FilmFest: Microtopia

Welcome to the yowLAB Film Festival discussion for our second film, Microtopia, directed by Jesper Wachtmeister. Our reviewer this month is yowLAB co-director Jeff Salmon. His review/synopsis is included below.


  • If you have not yet watched the film, it is available for online rental through vimeo.
  • To contribute to the discussion, please feel free to use the comment section following the review.
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  • Or tweet your comments @yow_LAB #yowLABFilmFest

We hope you enjoy the film and the discussion. Without further ado. . .




Microtopia provides an interesting look at individuals, primarily artists and architects, who have decided to downsize their life. I say this because for the people in the film it is clear that micro-living is a lifestyle decision. As each person describes their personal reasons for exploring or living a micro-lifestyle some reoccurring ideas start to emerge, the strongest of which is an escape from imposed social and economic pressures.

In this quest for freedom, most of the people featured are exploring nomadic shelters. One of the characteristics of that seems inherent to these nomadic shelters is a sense of connected isolation. This seems to be a reflection of the people, as most admit to liking people but at a distance. John Wells, for example, lives in almost total isolation however enjoys his online connection to others through is webcam and blog. This sentiment is echoed throughout the film as many of the people describe a hope for technology and a reliance on it for connectivity. If we distill this down to its essence we need two things in life: shelter and an internet connection.

This freedom is certainly attractive to the people in the film however what is does really touch on is the reality of increasing populations in urban centres with limited housing. What the film presents is a more utopian and nomadic vision of micro-shelters which is hard to relate to. In cities like New York where the cost of housing is extremely high people have adapted to micro-living more so out of necessity. It would have also been interesting to see a couple or family who are living micro.

Whether you are looking at nomadic micro-shelters or urban micro-apartments the question at the core of the film is relevant: how much do you need? How much do you need to feel connected to others? How much comfort do you need? What will it take for you to be happy? This will be different for everyone.

This is probably best articulated by Jay Shafer in the film when he is discussing his kitchen (his very very small kitchen) when he describes the design process as prioritizing function. He does not cook a lot, therefore he does not need a big kitchen, however if he did, perhaps he would consider making his entire home the kitchen. To this end Jennifer Siegal, the first person shown in the film, provides an excellent idiom about the living micro – “it is less about bigger is better and more about smaller is smarter.”


Below I have summarized a few sections to show the variety of characters and ideas presented in the film.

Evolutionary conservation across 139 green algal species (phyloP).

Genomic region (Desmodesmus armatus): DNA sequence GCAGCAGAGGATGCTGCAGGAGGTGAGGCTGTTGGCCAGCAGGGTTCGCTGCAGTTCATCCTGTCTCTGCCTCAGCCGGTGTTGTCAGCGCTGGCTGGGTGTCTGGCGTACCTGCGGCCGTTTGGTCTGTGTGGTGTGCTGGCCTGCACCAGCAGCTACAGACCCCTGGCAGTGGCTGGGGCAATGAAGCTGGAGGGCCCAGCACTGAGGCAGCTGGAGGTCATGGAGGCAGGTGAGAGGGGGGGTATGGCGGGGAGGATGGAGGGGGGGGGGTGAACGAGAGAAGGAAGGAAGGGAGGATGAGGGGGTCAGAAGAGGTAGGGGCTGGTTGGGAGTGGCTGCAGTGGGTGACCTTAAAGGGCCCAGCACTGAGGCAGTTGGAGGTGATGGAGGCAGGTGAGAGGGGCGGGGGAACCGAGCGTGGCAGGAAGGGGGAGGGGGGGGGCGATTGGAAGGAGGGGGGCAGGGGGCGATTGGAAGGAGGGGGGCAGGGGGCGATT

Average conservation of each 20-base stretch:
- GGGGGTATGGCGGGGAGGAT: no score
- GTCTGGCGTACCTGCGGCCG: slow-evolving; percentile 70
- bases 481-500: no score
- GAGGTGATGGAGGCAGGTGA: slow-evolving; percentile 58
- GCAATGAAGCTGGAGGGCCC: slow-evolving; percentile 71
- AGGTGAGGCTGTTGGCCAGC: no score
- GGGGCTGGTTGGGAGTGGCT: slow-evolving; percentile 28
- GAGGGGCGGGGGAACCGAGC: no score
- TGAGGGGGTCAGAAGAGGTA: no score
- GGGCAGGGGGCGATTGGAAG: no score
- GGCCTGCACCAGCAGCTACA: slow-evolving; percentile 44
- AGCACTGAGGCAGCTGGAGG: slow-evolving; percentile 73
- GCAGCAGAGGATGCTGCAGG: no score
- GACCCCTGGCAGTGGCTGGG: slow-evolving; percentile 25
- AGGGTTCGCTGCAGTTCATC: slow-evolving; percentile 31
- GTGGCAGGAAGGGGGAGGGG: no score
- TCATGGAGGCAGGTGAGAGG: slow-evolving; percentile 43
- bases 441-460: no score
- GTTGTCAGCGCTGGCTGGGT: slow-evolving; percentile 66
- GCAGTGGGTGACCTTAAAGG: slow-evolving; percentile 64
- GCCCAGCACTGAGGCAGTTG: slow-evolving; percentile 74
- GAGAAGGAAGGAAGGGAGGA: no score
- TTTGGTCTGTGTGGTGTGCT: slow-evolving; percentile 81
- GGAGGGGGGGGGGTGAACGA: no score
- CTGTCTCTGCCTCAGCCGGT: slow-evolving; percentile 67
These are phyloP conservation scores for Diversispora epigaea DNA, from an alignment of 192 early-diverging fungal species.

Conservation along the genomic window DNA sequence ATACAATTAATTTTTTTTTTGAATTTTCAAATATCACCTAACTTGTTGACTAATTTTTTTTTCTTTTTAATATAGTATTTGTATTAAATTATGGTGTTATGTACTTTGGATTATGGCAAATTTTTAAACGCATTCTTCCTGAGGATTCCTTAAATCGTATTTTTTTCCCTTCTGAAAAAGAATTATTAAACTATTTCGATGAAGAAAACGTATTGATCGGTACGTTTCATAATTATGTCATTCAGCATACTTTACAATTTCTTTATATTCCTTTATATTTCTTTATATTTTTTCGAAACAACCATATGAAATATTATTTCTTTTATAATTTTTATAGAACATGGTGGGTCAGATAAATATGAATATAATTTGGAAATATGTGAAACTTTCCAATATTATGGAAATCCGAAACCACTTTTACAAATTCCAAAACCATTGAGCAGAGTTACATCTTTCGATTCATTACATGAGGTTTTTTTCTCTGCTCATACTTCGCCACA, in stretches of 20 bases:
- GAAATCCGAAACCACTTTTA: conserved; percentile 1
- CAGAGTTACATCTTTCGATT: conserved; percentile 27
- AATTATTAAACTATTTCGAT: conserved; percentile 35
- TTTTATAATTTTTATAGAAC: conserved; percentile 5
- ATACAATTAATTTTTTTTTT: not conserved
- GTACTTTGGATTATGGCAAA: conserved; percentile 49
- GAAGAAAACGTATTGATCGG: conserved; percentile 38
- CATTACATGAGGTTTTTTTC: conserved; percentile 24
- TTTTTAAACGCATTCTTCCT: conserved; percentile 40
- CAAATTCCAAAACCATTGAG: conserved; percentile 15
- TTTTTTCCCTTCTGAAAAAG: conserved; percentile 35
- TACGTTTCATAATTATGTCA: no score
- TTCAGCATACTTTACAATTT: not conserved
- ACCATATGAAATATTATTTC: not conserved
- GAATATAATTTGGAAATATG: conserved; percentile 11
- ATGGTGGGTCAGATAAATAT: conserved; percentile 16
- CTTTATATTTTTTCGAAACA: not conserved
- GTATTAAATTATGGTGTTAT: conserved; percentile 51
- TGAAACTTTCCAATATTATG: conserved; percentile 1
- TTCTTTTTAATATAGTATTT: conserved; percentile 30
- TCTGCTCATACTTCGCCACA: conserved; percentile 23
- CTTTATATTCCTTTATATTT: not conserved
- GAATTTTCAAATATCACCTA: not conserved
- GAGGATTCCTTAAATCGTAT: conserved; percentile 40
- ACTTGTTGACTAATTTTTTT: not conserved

Jay Shafer. Graton, Northern California.

Screenshot 2014-04-17 19.32.47   Screenshot 2014-04-17 19.48.01

Jay is the second person we are introduced to in the film and if probably one of the most charming. It opens with him describing beauty as what is necessary, and when something is necessary it has vitality. Currently living in his fourth tiny house, he describes his goal to contribute as little as possible to the energy and environmental consumption common to housing yet have a great place to live. One of the most interesting topics that he touches on is conflict between building code requirements and micro-housing. The building code stipulates minimum room sizes that would be larger than he needs however by putting the house on wheels it is no longer classified as a house and doesn’t have to adhere to building code.

Richart Sowa, Artist. Isla Mujeres, Mexico.

Screenshot 2014-04-17 19.47.11  Screenshot 2014-04-17 19.37.16

Richart has set out on one of the most ambitious mirco-housing projects – he has constructed an island using shipping pallets kept afloat using with bags of plastic bottles beneath them. His goal is to make this island big enough that it can go out on the ocean, through the Panama Canal and ultimately out onto the Pacific Ocean. His interest is largely ecological as he notes there are many ways to recycle to make a wonderful home – where we take trash and turn it into something that is actually beneficial to the planet.

Stephane Malka, Architect. Paris, France.

Screenshot 2014-04-17 19.40.38  Screenshot 2014-04-17 19.38.26

Stephane is one of the few people in the film looking who addresses the urban condition with his conceptual projects. He states that with the web there is now the potential to be all together but be by yourself. He describes housing as a closet that has become sentimental because everything that you have in a house you can have elsewhere. In the city you do not need to cook because you can eat better at a restaurant. Similarly, you can bath better at a spa than you could at home.